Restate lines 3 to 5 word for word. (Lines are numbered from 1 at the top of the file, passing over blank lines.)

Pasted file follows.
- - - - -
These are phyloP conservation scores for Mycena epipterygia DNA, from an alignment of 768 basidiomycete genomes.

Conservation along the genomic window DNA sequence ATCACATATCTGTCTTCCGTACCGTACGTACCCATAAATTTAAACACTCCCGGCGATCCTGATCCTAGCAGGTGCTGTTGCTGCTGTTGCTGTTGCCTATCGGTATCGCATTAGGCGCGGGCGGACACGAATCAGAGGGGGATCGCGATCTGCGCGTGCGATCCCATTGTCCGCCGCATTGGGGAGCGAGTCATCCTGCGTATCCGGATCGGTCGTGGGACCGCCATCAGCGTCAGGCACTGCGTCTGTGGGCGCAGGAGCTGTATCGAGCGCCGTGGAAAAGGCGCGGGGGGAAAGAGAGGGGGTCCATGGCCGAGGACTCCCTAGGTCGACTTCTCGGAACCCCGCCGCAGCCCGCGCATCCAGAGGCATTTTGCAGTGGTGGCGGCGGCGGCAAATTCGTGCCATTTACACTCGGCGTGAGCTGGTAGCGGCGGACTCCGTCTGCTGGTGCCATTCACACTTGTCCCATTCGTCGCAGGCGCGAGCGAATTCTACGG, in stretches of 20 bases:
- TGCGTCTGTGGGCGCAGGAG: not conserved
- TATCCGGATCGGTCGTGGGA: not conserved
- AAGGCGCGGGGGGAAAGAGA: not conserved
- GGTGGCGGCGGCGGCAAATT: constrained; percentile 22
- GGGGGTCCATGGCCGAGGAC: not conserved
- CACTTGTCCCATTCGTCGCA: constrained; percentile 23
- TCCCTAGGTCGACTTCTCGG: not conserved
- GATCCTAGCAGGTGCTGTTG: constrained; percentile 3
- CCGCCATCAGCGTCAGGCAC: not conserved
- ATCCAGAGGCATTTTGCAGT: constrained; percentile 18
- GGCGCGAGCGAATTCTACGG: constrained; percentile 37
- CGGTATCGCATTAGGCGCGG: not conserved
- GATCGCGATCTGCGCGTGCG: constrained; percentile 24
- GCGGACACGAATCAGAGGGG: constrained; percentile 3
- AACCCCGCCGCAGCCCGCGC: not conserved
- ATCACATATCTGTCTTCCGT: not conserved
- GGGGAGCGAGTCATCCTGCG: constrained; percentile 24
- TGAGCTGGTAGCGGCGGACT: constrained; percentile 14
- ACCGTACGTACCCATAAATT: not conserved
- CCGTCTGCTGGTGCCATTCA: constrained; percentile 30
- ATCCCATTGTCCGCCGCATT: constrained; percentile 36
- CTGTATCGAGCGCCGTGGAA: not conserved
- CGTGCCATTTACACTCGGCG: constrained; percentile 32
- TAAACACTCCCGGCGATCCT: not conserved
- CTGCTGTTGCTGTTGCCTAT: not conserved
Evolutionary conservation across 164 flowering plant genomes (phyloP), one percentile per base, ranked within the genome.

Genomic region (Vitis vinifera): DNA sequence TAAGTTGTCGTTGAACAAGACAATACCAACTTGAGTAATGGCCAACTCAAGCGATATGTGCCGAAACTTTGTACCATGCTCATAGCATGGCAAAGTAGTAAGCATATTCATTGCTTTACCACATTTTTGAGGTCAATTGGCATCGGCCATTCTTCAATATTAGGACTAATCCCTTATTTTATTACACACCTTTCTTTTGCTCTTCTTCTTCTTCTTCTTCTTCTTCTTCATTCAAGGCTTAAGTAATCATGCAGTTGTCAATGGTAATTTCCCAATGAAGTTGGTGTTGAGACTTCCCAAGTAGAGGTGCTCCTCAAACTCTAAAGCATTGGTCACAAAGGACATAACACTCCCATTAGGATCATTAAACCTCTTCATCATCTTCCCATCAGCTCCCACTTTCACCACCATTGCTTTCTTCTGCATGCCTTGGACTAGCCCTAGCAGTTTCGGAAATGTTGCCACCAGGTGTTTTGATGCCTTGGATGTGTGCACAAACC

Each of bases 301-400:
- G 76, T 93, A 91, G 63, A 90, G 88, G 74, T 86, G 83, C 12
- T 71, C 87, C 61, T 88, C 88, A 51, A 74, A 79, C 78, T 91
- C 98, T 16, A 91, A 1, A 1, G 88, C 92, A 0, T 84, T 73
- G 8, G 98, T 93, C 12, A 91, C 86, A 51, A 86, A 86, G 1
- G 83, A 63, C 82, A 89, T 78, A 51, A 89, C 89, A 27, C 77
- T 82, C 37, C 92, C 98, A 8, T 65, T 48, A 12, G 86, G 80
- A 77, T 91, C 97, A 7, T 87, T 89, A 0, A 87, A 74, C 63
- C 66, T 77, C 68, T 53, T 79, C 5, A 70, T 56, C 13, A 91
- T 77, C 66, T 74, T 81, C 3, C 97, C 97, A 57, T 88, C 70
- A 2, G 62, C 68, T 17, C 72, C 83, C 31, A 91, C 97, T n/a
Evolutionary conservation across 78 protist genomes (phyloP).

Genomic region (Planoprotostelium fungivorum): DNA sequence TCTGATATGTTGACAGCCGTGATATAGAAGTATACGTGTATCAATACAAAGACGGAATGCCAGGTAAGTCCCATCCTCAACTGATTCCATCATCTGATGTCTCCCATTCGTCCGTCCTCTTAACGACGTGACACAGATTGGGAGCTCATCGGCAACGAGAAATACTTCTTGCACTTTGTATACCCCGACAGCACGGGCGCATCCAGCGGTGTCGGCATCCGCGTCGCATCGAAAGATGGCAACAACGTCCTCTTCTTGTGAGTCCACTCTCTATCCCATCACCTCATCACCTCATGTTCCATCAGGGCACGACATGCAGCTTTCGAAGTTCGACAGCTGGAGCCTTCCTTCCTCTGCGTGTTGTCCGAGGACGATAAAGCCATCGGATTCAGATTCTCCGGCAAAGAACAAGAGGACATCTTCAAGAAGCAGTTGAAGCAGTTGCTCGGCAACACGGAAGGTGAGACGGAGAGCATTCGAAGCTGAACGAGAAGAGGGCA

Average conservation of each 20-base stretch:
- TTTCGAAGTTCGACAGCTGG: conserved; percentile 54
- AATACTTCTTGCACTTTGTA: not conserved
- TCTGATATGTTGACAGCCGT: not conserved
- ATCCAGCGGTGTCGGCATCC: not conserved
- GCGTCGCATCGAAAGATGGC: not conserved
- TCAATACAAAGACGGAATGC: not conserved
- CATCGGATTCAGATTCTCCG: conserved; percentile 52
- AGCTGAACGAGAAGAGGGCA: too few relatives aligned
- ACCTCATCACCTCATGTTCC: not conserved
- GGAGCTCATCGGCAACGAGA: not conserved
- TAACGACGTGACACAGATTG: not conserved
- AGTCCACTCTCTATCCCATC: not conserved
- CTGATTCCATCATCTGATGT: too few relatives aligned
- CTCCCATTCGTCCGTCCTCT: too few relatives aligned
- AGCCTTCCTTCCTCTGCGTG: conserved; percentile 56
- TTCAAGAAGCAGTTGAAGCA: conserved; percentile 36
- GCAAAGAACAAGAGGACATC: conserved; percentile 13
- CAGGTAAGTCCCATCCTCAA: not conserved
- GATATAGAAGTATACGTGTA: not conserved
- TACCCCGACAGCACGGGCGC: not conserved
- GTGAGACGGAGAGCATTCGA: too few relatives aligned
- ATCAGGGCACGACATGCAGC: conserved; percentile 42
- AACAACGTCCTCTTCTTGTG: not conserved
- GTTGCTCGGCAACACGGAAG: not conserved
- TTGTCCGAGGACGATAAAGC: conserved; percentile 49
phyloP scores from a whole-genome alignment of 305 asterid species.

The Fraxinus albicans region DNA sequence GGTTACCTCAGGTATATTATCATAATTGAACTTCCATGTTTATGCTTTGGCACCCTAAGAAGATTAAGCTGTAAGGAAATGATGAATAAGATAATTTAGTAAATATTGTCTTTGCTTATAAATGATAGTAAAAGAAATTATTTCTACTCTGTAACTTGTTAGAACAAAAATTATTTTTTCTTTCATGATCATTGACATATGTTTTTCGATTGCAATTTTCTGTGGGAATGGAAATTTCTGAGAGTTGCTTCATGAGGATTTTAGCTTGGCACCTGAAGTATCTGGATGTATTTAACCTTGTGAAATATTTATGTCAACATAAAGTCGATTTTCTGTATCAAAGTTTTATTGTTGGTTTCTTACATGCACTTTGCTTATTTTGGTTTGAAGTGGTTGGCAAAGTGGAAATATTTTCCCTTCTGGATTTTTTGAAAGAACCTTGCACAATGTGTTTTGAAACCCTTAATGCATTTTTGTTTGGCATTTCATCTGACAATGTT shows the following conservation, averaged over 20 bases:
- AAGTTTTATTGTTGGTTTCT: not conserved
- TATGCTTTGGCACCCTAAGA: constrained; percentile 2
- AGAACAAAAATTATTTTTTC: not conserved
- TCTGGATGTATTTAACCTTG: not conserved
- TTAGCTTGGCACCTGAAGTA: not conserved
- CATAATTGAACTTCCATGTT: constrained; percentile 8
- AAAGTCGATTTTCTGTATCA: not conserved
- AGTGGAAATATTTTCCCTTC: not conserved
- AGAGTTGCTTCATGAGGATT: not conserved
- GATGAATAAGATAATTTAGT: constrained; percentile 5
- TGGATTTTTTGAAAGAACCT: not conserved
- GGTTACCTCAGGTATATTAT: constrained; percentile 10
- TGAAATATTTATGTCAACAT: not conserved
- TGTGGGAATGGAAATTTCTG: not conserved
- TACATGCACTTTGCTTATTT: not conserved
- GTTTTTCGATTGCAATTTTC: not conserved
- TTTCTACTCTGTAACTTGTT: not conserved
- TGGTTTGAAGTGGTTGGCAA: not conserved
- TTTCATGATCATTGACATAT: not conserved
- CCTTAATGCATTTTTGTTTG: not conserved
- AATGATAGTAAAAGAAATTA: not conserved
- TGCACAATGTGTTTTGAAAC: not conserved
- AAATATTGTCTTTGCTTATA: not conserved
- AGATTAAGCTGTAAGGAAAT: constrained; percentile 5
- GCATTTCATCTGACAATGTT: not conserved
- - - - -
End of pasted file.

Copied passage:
- TGCGTCTGTGGGCGCAGGAG: not conserved
- TATCCGGATCGGTCGTGGGA: not conserved
- AAGGCGCGGGGGGAAAGAGA: not conserved